Oblivion also offers extensive options for creating potions, spells, and items of various sorts, so you’re never left wondering if there’s anything new there.
With all these advantages did come a few shortcomings. I tend to play for story and character interaction, and while the core story was good enough, character interaction was severely limited. Almost all interaction was restricted to information exchange, clues to pick up for your next quest, and so on. There was almost no interaction of people, even at the levels achieved by varions RPGs on much less advanced systems.
There were also, as one might expect, some jarring idiocies of the sort common in CRPGs. Most obvious in this were the typical “limited interaction” with the universe. You can throw fireballs that blow men off their horses, lightning bolts that strike them dead, or swing a massive sword or axe that can chop a man or horse down at a stroke… but god forbid someone’s put a cheap bar on the door. Unleash all your mystical and physical might against it, the flimsiest wooden door will laugh at your efforts.
Dialogue choices and reactions were also often jarringly wrong. “You… you’re the Hero of Kvatch! This is truly an honor!” immediately followed by something insulting when you speak with them. Bandits would recognize who you were… and then try to rob you with a knife. This got especially ludicrous at higher levels: “Hello? I’m the Hero of Kvatch, who walked into Oblivion ALONE and came out, closing the gate behind him. I’m the Champion of the Arena, victor over every challenger in a fight to the death that’s dared to come my way. I’m the Archmage of the Mage’s Guild. I’m also the Crusader of the Nine, Umaril’s bane. And you’re trying to threaten me with three thugs?”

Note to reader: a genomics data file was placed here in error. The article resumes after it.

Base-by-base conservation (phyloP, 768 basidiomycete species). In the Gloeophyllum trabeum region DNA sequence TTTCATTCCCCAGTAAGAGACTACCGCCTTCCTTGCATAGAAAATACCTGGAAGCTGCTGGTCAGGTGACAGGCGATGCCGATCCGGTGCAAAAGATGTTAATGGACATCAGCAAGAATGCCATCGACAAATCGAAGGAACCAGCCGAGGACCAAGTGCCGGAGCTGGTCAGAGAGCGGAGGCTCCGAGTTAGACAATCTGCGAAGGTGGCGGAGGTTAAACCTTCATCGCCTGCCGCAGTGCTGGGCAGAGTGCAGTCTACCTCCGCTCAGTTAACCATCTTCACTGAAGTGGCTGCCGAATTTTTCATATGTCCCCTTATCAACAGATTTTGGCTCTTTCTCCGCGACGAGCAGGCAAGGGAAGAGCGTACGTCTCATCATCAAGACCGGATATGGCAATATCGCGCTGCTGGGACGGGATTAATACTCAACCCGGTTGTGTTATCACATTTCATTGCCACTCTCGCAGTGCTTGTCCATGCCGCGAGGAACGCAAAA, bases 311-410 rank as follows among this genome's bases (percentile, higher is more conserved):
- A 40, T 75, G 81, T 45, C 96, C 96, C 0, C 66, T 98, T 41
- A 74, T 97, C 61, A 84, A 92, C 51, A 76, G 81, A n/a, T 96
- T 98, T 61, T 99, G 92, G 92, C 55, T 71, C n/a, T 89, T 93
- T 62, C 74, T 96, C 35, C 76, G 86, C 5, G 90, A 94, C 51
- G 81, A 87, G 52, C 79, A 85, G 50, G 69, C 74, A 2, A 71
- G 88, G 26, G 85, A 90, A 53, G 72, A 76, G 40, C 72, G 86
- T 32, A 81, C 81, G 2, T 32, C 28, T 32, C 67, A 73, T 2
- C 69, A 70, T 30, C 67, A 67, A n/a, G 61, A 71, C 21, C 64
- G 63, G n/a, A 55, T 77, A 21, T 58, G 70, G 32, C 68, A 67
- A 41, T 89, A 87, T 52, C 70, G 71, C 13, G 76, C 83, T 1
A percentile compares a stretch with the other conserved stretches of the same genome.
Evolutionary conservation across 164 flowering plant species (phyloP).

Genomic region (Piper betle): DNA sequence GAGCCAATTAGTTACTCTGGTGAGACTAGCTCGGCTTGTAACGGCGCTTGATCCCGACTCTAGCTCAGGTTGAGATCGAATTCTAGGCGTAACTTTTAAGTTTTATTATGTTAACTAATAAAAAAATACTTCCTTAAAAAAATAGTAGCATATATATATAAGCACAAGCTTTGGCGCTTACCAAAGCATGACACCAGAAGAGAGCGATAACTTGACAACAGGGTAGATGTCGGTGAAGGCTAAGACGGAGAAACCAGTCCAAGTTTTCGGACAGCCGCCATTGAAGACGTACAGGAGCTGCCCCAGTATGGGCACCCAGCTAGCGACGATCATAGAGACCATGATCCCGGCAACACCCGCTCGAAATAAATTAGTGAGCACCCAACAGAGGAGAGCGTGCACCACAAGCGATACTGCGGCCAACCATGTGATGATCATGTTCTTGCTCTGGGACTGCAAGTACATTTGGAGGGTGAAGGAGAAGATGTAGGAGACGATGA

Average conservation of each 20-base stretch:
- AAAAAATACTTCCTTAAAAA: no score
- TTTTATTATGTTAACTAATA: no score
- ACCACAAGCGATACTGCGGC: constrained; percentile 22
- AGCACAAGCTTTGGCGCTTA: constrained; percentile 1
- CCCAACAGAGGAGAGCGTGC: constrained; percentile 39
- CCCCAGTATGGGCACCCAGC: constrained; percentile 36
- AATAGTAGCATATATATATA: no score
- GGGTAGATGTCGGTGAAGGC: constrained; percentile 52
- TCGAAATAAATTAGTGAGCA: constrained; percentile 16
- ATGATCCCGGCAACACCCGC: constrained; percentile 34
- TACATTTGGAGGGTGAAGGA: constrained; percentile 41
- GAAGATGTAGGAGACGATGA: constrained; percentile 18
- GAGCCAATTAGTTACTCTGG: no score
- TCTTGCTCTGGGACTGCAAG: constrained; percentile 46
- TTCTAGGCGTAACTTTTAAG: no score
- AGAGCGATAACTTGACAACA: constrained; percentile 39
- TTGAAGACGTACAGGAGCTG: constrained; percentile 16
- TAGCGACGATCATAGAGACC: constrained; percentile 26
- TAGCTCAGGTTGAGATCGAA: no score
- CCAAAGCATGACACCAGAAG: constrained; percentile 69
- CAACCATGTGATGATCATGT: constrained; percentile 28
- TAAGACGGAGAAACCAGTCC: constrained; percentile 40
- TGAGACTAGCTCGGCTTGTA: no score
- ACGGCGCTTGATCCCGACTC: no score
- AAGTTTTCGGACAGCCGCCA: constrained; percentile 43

I’d really like these games to take reputation into account – especially when they actually have dialogue that shows that they do, indeed, have some mechanism for it already in place. Town guards who know I’m like unto a god on Earth should (A) give me the benefit of the doubt if I accidentally pick up a 3-gold item from a counter and let me return the darn thing, and (B) be absolutely terrified at the thought of trying to arrest me, not acting as though I was some street rat they could bully. “Do you realize I could kill your entire FORCE of guards in this city BY MYSELF? And everyone else here, too?” (this is not exaggeration; on occasion when sick or bored I would test just how formidable I had become by letting the character go insane and just kill his way across the map, and reducing entire cities to silent ghost towns was indeed quite feasible, ignoring the few characters who had plot immunity and thus could be killed a thousand times and still get up).
And it does seem… foolish when, at the end, they are talking to your character, who has accomplished so much for everyone (and possibly achieved several other awesome goals) and it’s not even considered that, perhaps, the right candidate for the next Emperor is RIGHT IN FRONT OF THEM. (I mean, really; at that point you’re so badass that if all of Oblivion tried to invade again, you’d kill them all by yourself using a butter knife and a light spell.)
Still, these are actually relatively minor nits, more ongoing annoyances at the fact that game designers seem to keep ignoring what seem simple details that could improve the game considerably. Overall, The Elder Scrolls: Oblivion was one of the best CRPGs I’ve ever played and I would recommend it unreservedly to anyone else who wants a good RPG to pla